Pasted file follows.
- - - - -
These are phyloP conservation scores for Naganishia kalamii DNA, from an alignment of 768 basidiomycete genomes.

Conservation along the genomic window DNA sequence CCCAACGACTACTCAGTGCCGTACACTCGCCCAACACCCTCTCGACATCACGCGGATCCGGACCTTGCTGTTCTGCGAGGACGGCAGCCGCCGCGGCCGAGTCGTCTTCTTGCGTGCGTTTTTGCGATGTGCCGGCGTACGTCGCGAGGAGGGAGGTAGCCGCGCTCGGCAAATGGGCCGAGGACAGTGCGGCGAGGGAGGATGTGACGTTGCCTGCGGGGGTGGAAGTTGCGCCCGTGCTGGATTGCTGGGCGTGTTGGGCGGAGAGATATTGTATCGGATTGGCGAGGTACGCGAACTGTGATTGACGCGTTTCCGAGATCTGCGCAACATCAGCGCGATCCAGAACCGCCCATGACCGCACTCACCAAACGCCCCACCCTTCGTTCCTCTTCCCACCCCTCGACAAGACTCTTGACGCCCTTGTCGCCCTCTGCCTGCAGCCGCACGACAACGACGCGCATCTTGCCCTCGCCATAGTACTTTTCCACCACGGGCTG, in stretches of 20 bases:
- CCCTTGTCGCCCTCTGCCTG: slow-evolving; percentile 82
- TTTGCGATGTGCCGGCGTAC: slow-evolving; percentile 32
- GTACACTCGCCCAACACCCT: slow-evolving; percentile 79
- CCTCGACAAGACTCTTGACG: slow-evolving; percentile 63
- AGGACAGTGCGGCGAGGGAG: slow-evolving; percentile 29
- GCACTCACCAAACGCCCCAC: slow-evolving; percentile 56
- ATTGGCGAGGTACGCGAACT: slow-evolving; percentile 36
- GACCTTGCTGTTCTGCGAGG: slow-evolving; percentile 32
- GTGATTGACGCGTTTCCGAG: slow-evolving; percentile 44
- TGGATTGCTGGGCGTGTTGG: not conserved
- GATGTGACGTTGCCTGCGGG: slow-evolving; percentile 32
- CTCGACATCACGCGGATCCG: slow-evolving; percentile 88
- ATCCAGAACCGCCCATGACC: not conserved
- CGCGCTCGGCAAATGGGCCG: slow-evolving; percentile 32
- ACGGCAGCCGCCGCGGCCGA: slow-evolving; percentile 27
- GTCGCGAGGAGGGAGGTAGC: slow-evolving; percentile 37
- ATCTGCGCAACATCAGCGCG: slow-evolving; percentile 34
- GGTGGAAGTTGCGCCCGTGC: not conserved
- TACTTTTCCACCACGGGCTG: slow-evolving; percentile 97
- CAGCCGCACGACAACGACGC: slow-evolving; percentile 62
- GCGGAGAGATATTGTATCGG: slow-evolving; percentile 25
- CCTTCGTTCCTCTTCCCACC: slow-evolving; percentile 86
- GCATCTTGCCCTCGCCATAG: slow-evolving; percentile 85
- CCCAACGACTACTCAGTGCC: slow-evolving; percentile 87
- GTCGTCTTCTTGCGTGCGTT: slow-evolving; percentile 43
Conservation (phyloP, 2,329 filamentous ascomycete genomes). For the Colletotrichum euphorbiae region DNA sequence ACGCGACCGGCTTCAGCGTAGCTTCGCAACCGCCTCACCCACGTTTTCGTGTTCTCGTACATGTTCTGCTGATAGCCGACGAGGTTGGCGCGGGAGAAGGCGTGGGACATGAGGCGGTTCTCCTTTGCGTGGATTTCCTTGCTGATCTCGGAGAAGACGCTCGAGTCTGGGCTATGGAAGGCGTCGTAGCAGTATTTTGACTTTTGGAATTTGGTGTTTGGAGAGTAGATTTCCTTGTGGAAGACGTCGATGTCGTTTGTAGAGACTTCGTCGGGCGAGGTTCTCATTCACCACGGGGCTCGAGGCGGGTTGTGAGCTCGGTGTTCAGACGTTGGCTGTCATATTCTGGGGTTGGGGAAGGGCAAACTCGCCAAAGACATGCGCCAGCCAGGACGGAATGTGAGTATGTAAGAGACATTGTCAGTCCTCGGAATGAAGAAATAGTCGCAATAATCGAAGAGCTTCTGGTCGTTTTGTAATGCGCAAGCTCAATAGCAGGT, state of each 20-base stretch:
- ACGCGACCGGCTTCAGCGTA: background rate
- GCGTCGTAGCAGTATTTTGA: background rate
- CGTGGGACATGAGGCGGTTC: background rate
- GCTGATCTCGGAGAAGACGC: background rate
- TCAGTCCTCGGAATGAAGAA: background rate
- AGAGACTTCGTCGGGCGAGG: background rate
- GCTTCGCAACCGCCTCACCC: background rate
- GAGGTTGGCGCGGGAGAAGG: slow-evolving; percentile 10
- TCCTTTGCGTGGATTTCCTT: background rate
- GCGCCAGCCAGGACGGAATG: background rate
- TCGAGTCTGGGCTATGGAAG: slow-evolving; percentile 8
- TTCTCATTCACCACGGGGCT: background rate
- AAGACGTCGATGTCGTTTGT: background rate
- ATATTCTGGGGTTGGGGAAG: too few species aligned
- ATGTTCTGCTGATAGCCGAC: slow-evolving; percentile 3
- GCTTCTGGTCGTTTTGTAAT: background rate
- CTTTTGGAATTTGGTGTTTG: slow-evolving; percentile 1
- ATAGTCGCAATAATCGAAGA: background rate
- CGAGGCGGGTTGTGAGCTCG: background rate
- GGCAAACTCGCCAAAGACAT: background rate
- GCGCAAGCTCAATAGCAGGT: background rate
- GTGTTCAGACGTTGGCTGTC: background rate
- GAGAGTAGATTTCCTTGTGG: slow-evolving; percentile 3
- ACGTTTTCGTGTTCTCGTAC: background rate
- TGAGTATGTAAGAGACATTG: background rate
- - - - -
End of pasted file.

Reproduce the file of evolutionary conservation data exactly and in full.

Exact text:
These are phyloP conservation scores for Naganishia kalamii DNA, from an alignment of 768 basidiomycete genomes.

Conservation along the genomic window DNA sequence CCCAACGACTACTCAGTGCCGTACACTCGCCCAACACCCTCTCGACATCACGCGGATCCGGACCTTGCTGTTCTGCGAGGACGGCAGCCGCCGCGGCCGAGTCGTCTTCTTGCGTGCGTTTTTGCGATGTGCCGGCGTACGTCGCGAGGAGGGAGGTAGCCGCGCTCGGCAAATGGGCCGAGGACAGTGCGGCGAGGGAGGATGTGACGTTGCCTGCGGGGGTGGAAGTTGCGCCCGTGCTGGATTGCTGGGCGTGTTGGGCGGAGAGATATTGTATCGGATTGGCGAGGTACGCGAACTGTGATTGACGCGTTTCCGAGATCTGCGCAACATCAGCGCGATCCAGAACCGCCCATGACCGCACTCACCAAACGCCCCACCCTTCGTTCCTCTTCCCACCCCTCGACAAGACTCTTGACGCCCTTGTCGCCCTCTGCCTGCAGCCGCACGACAACGACGCGCATCTTGCCCTCGCCATAGTACTTTTCCACCACGGGCTG, in stretches of 20 bases:
- CCCTTGTCGCCCTCTGCCTG: slow-evolving; percentile 82
- TTTGCGATGTGCCGGCGTAC: slow-evolving; percentile 32
- GTACACTCGCCCAACACCCT: slow-evolving; percentile 79
- CCTCGACAAGACTCTTGACG: slow-evolving; percentile 63
- AGGACAGTGCGGCGAGGGAG: slow-evolving; percentile 29
- GCACTCACCAAACGCCCCAC: slow-evolving; percentile 56
- ATTGGCGAGGTACGCGAACT: slow-evolving; percentile 36
- GACCTTGCTGTTCTGCGAGG: slow-evolving; percentile 32
- GTGATTGACGCGTTTCCGAG: slow-evolving; percentile 44
- TGGATTGCTGGGCGTGTTGG: not conserved
- GATGTGACGTTGCCTGCGGG: slow-evolving; percentile 32
- CTCGACATCACGCGGATCCG: slow-evolving; percentile 88
- ATCCAGAACCGCCCATGACC: not conserved
- CGCGCTCGGCAAATGGGCCG: slow-evolving; percentile 32
- ACGGCAGCCGCCGCGGCCGA: slow-evolving; percentile 27
- GTCGCGAGGAGGGAGGTAGC: slow-evolving; percentile 37
- ATCTGCGCAACATCAGCGCG: slow-evolving; percentile 34
- GGTGGAAGTTGCGCCCGTGC: not conserved
- TACTTTTCCACCACGGGCTG: slow-evolving; percentile 97
- CAGCCGCACGACAACGACGC: slow-evolving; percentile 62
- GCGGAGAGATATTGTATCGG: slow-evolving; percentile 25
- CCTTCGTTCCTCTTCCCACC: slow-evolving; percentile 86
- GCATCTTGCCCTCGCCATAG: slow-evolving; percentile 85
- CCCAACGACTACTCAGTGCC: slow-evolving; percentile 87
- GTCGTCTTCTTGCGTGCGTT: slow-evolving; percentile 43
Conservation (phyloP, 2,329 filamentous ascomycete genomes). For the Colletotrichum euphorbiae region DNA sequence ACGCGACCGGCTTCAGCGTAGCTTCGCAACCGCCTCACCCACGTTTTCGTGTTCTCGTACATGTTCTGCTGATAGCCGACGAGGTTGGCGCGGGAGAAGGCGTGGGACATGAGGCGGTTCTCCTTTGCGTGGATTTCCTTGCTGATCTCGGAGAAGACGCTCGAGTCTGGGCTATGGAAGGCGTCGTAGCAGTATTTTGACTTTTGGAATTTGGTGTTTGGAGAGTAGATTTCCTTGTGGAAGACGTCGATGTCGTTTGTAGAGACTTCGTCGGGCGAGGTTCTCATTCACCACGGGGCTCGAGGCGGGTTGTGAGCTCGGTGTTCAGACGTTGGCTGTCATATTCTGGGGTTGGGGAAGGGCAAACTCGCCAAAGACATGCGCCAGCCAGGACGGAATGTGAGTATGTAAGAGACATTGTCAGTCCTCGGAATGAAGAAATAGTCGCAATAATCGAAGAGCTTCTGGTCGTTTTGTAATGCGCAAGCTCAATAGCAGGT, state of each 20-base stretch:
- ACGCGACCGGCTTCAGCGTA: background rate
- GCGTCGTAGCAGTATTTTGA: background rate
- CGTGGGACATGAGGCGGTTC: background rate
- GCTGATCTCGGAGAAGACGC: background rate
- TCAGTCCTCGGAATGAAGAA: background rate
- AGAGACTTCGTCGGGCGAGG: background rate
- GCTTCGCAACCGCCTCACCC: background rate
- GAGGTTGGCGCGGGAGAAGG: slow-evolving; percentile 10
- TCCTTTGCGTGGATTTCCTT: background rate
- GCGCCAGCCAGGACGGAATG: background rate
- TCGAGTCTGGGCTATGGAAG: slow-evolving; percentile 8
- TTCTCATTCACCACGGGGCT: background rate
- AAGACGTCGATGTCGTTTGT: background rate
- ATATTCTGGGGTTGGGGAAG: too few species aligned
- ATGTTCTGCTGATAGCCGAC: slow-evolving; percentile 3
- GCTTCTGGTCGTTTTGTAAT: background rate
- CTTTTGGAATTTGGTGTTTG: slow-evolving; percentile 1
- ATAGTCGCAATAATCGAAGA: background rate
- CGAGGCGGGTTGTGAGCTCG: background rate
- GGCAAACTCGCCAAAGACAT: background rate
- GCGCAAGCTCAATAGCAGGT: background rate
- GTGTTCAGACGTTGGCTGTC: background rate
- GAGAGTAGATTTCCTTGTGG: slow-evolving; percentile 3
- ACGTTTTCGTGTTCTCGTAC: background rate
- TGAGTATGTAAGAGACATTG: background rate